The Toronto Star, has the largest circulation in Canada. The paper has an enormous impact on federal and Ontario politics as well as shaping public opinion.
Ontario is planning to kill its promise to protect an ecological gem — an old-growth forest near Temagami.
The Ministry of Natural Resources wants to change the “forest reserve” designation for 340 hectares around Wolf Lake to “general use,” which puts a greater focus on mining instead of forests and recreation.
The only company drilling in the region is Alberta’s Flag Resources, which has been delisted or forced to stop trading on stock exchanges across the country. It is currently not trading anywhere.
Located some 50 kilometres northeast of Sudbury, Wolf Lake lies in the area commonly called Temagami. It is beloved by hikers and canoeists for its soaring stands of 300-year-old red pines and deep blue lakes.
Ontario’s Environmental Commissioner Gord Miller said he’s “greatly disappointed” by the ministry’s plan to backtrack on a long-held agreement to protect Wolf Lake, which would have eventually turned it into parkland.
“There is a uniqueness to these forests. They stand for hundreds of years, and they are very important here in Ontario,” Miller said.
More than double the size of Toronto’s High Park, the 340 hectares in question encompass the area where Flag Resources’ two mining leases exist.
The problem, Miller said, is a “policy conflict” between the natural resources ministry (which is supposed to protect Crown land) and the Ministry of Northern Development and Mines (which supports the mining and logging industries).
Last spring the northern development ministry renewed Flag Resources’ mining lease until 2031. A second 21-year lease is up for renewal next May.
A ministry spokesperson said in an email it renewed the lease because “Flag Resources has been exploring in Ontario for over 30 years. Their exploration record in Ontario is in good standing. (This ministry) is unaware of any violations of the Mining Act provisions.”
If the government did not renew the lease, Wolf Lake could have become protected parkland under its “forest reserve” status. Miller said there is no requirement that the lease renewal be jointly discussed by the two ministries — another example of bad environmental policy.
In 2009, he called for changes to the Mining Act that would allow the government to buy out mining claims when there are “clear ecological consequences.” No action was taken.
“So in the end,” he said, “the government’s response is this one. They are going to make it general use and open it up.”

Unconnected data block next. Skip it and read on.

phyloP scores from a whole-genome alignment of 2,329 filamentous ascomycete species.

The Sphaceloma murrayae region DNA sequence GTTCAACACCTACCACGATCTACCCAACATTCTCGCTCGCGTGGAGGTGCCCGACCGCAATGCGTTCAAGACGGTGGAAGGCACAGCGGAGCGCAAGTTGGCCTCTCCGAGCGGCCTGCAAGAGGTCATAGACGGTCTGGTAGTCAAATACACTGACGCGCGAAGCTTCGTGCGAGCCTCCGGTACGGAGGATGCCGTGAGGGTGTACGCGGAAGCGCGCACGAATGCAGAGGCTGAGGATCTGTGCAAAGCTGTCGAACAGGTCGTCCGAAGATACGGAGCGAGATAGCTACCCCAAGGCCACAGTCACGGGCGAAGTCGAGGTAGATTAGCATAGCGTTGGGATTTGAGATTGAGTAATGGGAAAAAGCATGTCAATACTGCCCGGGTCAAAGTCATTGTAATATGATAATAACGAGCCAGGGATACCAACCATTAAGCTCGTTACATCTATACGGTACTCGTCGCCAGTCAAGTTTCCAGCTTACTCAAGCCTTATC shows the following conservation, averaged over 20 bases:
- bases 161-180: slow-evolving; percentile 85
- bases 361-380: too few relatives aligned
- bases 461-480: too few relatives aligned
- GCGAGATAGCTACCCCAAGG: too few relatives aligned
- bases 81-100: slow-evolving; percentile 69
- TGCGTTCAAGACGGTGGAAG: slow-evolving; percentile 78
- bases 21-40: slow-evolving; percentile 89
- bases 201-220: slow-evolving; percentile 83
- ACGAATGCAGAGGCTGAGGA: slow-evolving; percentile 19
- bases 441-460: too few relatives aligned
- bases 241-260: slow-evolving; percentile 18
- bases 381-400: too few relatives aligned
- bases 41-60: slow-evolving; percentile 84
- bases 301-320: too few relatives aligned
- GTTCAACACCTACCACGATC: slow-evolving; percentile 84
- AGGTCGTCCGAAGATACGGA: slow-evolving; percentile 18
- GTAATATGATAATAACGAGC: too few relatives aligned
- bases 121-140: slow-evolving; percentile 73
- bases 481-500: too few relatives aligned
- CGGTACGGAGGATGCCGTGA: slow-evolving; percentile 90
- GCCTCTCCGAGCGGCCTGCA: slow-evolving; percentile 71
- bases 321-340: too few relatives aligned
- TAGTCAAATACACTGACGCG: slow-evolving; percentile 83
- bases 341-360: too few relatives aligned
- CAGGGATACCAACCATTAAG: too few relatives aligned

A spokesperson for the Calgary-based Flag Resources, which holds the only two mining leases around Wolf Lake, said there is potential for gold, copper, cobalt and palladium mines. Flag has drilled 200 exploratory holes there since the 1980s, the spokesperson said.
“We just finished the holes in the past year,” Murdo McLeod said by phone from Calgary. “I am telling you, for god sakes, we’ve spent over $8 million there. We’re not fooling around.
“The ministry (of northern mines and development) is very happy with our work. And the environmentalists have no concern about us. You better make that clear. We’ve cleaned up everything. There’s not a goddamned bush that has been disturbed and we’ve never had one formal complaint after 200 drill holes.”
David Sone, of the environmental group Earthroots, said members have complained to the Ontario government for years that mining in general should not be allowed in the Wolf Lake region. The rules concerning clearing land and digging trenches, for example, are just too lax for sensitive land, Sone said.
“Instead of protecting the old-growth forest, they are trying to encourage investment in a company that even the stock exchange won’t list,” Sone said.
The TSX Venture Exchange in Toronto delisted Flag Resources in 2005 for failing to meet listing requirements, an exchange spokesperson said. In 2006 the company was ordered to “cease trading” on Alberta and British Columbia exchanges as well.
In a letter sent to McLeod at the time, the TSX Venture Exchange said it found McLeod “unsuitable” to serve as a director and officer of a publicly traded company.
In 2010, the Alberta Securities Commission upheld the interim order to stop trading of Flag Resources and “permanently prohibited” McLeod from acting as a director of any publicly traded company in the province. The company’s appeal was later denied.
In the reasons for its decision, the commission cited “serious flaws in (Flag Resources’) financial reporting and disclosure practices.”
The Alberta Commission said McLeod “displayed a disregard” for Alberta securities laws and dismissed rules around financial disclosure “as being, in his view, excessive, not necessary or inappropriate for junior mining companies.”
But the 84-year-old McLeod described the enforcement as a vendetta against his company and claimed that he, and Flag Resources, had done nothing wrong.
“And now as far as us being delisted and everything else, that is an ongoing situation and I would suggest you don’t go into it or you are going to have a real legal hassle on your hands,” he said.
He said the hearings were biased from the start. “We believe that someone is trying to grab a hold of this company because of its potential value.
“They will not show us a damn thing we’ve done wrong.”
But now, McLeod said, the company has 3,000 shareholders across North America focused on the gold in the ground. He said he has nine potential mining sites with samples of gold and copper in several.
For the rest of this article, please go to the Toronto Star website: http://www.thestar.com/news/article/1100528–ontario-breaks-temagami-pledge?bn=1